The Forgotten Middle: New Health Affairs Study Highlights Housing and Health Challenges for Middle Income Baby Boomers

May 3, 2019

Photo from Health Affairs Health and Housing Needs for US Seniors in the “Middle Market” Forum

Options for senior care and housing have significantly increased over the last forty years. People have more variety and choice as they age, including in-home care and independent living communities. However, some older adults have less options than others as to where they live and receive services. Middle income older adults have largely been “forgotten” in the market for seniors housing and care. They are too wealthy to qualify for public assistance yet not wealthy enough to afford most private sector options.

A study in Health Affairs by David C. Grabowski, PhD, professor of health care policy, and his coauthors projects the cohort of middle market older adults in 2029. The authors examine the questions: Who are these middle market individuals? What will their care needs be? Will they be able to afford seniors housing & care?

The number of middle-income seniors in the United States is estimated to increase to 14.4 million by 2029- almost half of all seniors in the country. They will be more ethnically and racially diverse and more educated than today’s middle market cohort. They are projected to be more prone to chronic illness than the generations before them, and their health and mobility issues may require more care. Their lack of family and financial resources will make accessing this care very difficult. Importantly, Grabowski and colleagues project most middle income seniors in 2029 will not be able to afford senior housing and care. This has the potential to ultimately create a crisis for state Medicaid programs when these individuals spend-down their assets and become Medicaid-eligible.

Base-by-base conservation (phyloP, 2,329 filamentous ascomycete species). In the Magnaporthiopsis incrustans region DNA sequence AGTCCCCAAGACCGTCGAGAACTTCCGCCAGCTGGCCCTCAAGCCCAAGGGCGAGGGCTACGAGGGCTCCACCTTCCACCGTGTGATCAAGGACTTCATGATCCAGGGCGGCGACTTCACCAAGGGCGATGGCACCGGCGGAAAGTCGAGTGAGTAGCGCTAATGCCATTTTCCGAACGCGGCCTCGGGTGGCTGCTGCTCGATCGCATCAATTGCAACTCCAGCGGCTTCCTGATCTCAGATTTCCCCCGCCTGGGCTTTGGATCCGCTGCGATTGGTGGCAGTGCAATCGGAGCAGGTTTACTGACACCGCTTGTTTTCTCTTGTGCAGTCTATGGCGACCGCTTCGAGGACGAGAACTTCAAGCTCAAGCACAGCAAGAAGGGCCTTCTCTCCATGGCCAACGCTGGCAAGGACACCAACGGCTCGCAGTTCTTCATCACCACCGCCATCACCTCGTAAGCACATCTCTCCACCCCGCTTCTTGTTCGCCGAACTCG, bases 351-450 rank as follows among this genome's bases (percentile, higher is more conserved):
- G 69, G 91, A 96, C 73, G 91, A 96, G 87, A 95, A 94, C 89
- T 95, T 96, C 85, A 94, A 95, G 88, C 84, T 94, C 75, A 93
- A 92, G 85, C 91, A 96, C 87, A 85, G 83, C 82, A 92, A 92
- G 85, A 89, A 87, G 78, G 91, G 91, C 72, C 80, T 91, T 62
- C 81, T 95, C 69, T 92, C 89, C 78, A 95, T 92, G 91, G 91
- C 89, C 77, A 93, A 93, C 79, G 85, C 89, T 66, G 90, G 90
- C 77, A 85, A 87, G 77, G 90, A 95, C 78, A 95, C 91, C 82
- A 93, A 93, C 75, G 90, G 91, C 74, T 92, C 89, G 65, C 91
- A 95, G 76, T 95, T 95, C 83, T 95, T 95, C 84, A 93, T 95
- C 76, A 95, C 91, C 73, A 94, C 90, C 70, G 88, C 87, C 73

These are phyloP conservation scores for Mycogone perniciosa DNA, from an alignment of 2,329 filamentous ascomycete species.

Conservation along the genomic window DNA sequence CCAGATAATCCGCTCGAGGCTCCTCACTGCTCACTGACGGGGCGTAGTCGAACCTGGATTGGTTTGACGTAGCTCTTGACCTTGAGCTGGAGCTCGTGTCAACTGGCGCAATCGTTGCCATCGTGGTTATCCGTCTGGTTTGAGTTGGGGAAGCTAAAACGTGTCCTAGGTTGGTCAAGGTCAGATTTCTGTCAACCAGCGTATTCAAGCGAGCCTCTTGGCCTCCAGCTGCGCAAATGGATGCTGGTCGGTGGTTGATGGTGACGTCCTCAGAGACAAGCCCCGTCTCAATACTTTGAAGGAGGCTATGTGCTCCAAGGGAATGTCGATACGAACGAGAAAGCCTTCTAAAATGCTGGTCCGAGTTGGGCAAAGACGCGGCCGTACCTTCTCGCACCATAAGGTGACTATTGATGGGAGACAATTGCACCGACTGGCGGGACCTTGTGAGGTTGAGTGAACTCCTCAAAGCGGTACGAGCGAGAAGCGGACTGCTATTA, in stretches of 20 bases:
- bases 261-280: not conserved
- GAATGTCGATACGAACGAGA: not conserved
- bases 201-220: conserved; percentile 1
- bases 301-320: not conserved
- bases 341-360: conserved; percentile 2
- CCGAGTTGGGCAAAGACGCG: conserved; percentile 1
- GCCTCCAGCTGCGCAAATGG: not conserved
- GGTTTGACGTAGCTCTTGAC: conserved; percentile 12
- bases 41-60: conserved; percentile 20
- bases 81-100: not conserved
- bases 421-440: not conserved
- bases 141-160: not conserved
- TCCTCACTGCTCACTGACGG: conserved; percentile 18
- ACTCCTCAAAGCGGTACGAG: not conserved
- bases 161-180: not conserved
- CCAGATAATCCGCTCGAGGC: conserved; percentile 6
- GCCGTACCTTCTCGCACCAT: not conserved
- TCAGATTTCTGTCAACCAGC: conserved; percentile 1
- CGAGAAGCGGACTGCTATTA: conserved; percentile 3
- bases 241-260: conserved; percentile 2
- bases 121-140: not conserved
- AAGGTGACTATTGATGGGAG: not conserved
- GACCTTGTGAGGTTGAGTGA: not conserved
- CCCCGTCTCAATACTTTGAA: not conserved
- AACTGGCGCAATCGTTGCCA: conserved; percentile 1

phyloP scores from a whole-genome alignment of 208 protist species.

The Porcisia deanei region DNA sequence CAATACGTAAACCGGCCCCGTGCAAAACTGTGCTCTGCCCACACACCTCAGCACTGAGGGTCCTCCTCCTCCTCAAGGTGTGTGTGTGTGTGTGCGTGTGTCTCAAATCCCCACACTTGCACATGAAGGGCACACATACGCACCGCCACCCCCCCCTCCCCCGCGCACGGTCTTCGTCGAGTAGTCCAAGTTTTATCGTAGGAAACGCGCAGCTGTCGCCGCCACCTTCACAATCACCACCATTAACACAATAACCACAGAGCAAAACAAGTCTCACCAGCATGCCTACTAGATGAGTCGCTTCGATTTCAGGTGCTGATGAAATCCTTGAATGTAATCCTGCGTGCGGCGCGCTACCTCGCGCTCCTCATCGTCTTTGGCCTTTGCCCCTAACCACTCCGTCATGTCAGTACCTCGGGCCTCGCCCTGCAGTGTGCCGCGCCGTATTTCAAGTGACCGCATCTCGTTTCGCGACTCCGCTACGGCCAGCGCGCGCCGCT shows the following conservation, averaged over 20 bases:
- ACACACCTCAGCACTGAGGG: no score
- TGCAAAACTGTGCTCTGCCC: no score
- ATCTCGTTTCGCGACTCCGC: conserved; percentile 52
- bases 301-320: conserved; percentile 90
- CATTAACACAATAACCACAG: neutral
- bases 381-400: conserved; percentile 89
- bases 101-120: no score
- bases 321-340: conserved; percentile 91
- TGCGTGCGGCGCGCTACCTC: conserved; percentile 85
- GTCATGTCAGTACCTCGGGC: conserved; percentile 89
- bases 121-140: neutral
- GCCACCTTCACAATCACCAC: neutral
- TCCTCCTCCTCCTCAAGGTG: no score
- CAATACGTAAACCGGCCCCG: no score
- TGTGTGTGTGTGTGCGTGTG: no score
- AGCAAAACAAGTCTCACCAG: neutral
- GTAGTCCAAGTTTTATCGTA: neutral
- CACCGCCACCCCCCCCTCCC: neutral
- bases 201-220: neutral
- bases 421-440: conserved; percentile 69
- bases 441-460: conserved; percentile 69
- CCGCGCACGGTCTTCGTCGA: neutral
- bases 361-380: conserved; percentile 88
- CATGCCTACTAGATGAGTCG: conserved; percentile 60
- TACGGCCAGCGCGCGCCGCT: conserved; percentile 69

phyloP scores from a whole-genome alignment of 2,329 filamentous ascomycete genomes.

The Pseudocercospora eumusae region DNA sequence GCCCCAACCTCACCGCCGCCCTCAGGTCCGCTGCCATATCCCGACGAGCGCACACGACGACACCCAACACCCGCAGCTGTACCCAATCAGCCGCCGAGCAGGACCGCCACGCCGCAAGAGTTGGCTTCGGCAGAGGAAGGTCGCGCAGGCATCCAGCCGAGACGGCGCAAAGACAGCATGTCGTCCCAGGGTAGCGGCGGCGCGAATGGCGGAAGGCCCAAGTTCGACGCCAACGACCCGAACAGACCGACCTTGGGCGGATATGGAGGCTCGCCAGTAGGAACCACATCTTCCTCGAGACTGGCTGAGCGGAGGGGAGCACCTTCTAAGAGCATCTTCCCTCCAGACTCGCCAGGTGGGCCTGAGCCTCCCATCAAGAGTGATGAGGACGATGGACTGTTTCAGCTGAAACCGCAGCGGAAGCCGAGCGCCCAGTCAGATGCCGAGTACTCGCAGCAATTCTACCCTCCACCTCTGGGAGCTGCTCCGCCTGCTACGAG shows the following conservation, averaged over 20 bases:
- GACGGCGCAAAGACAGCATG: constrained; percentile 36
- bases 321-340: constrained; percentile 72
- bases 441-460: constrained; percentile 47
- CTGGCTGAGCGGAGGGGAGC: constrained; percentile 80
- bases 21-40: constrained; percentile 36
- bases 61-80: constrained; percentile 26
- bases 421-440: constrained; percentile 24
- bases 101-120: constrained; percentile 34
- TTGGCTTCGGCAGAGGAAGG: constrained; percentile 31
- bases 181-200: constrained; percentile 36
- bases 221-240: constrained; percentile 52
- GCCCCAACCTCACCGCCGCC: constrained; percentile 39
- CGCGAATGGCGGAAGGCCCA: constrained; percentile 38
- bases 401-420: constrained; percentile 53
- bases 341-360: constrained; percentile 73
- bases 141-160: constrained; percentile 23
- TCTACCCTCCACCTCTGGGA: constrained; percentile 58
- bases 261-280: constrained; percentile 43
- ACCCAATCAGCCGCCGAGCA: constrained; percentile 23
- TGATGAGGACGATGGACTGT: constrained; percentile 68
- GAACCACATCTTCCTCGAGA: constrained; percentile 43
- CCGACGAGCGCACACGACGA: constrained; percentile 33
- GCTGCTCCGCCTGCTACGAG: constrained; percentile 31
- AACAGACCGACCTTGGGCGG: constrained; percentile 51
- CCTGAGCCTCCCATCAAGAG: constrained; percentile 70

The study team urged public policymakers to work with the private sector to address the issues of the forgotten middle-income seniors. Ideas on the private side include mixed-income communities, labor-saving technologies, use of family/volunteer caregivers and a la carte pricing. On the public side, potential ideas include blended housing-Medicare products, expanded Medicaid coverage for assisted living, and middle-income tax credits for housing. Public-private collaboration is key in ensuring that middle-income seniors are no longer forgotten.

On April 24, 2019, Dr. Grabowski and coauthor Carolyn Pearson,senior vice president of NORC at the University of Chicago, presented the results of their study at a Health Affairs Forum in Washington, DC. The discussion included comments from Jennifer Molinsky, PhD, senior researcher at the Joint Center for Housing Studies and lecturer at the Harvard Graduate School of Design, and John Rowe, MD, Julius B. Richmond Professor of Health Policy and Aging at Columbia University. The Forum can be viewed on the Health Affairs website.

This paper has received widespread media attention including stories in the Boston Globe, US News & World Report, Forbes, McKnight’s Senior Living , Modern Healthcare, and MedPage Today.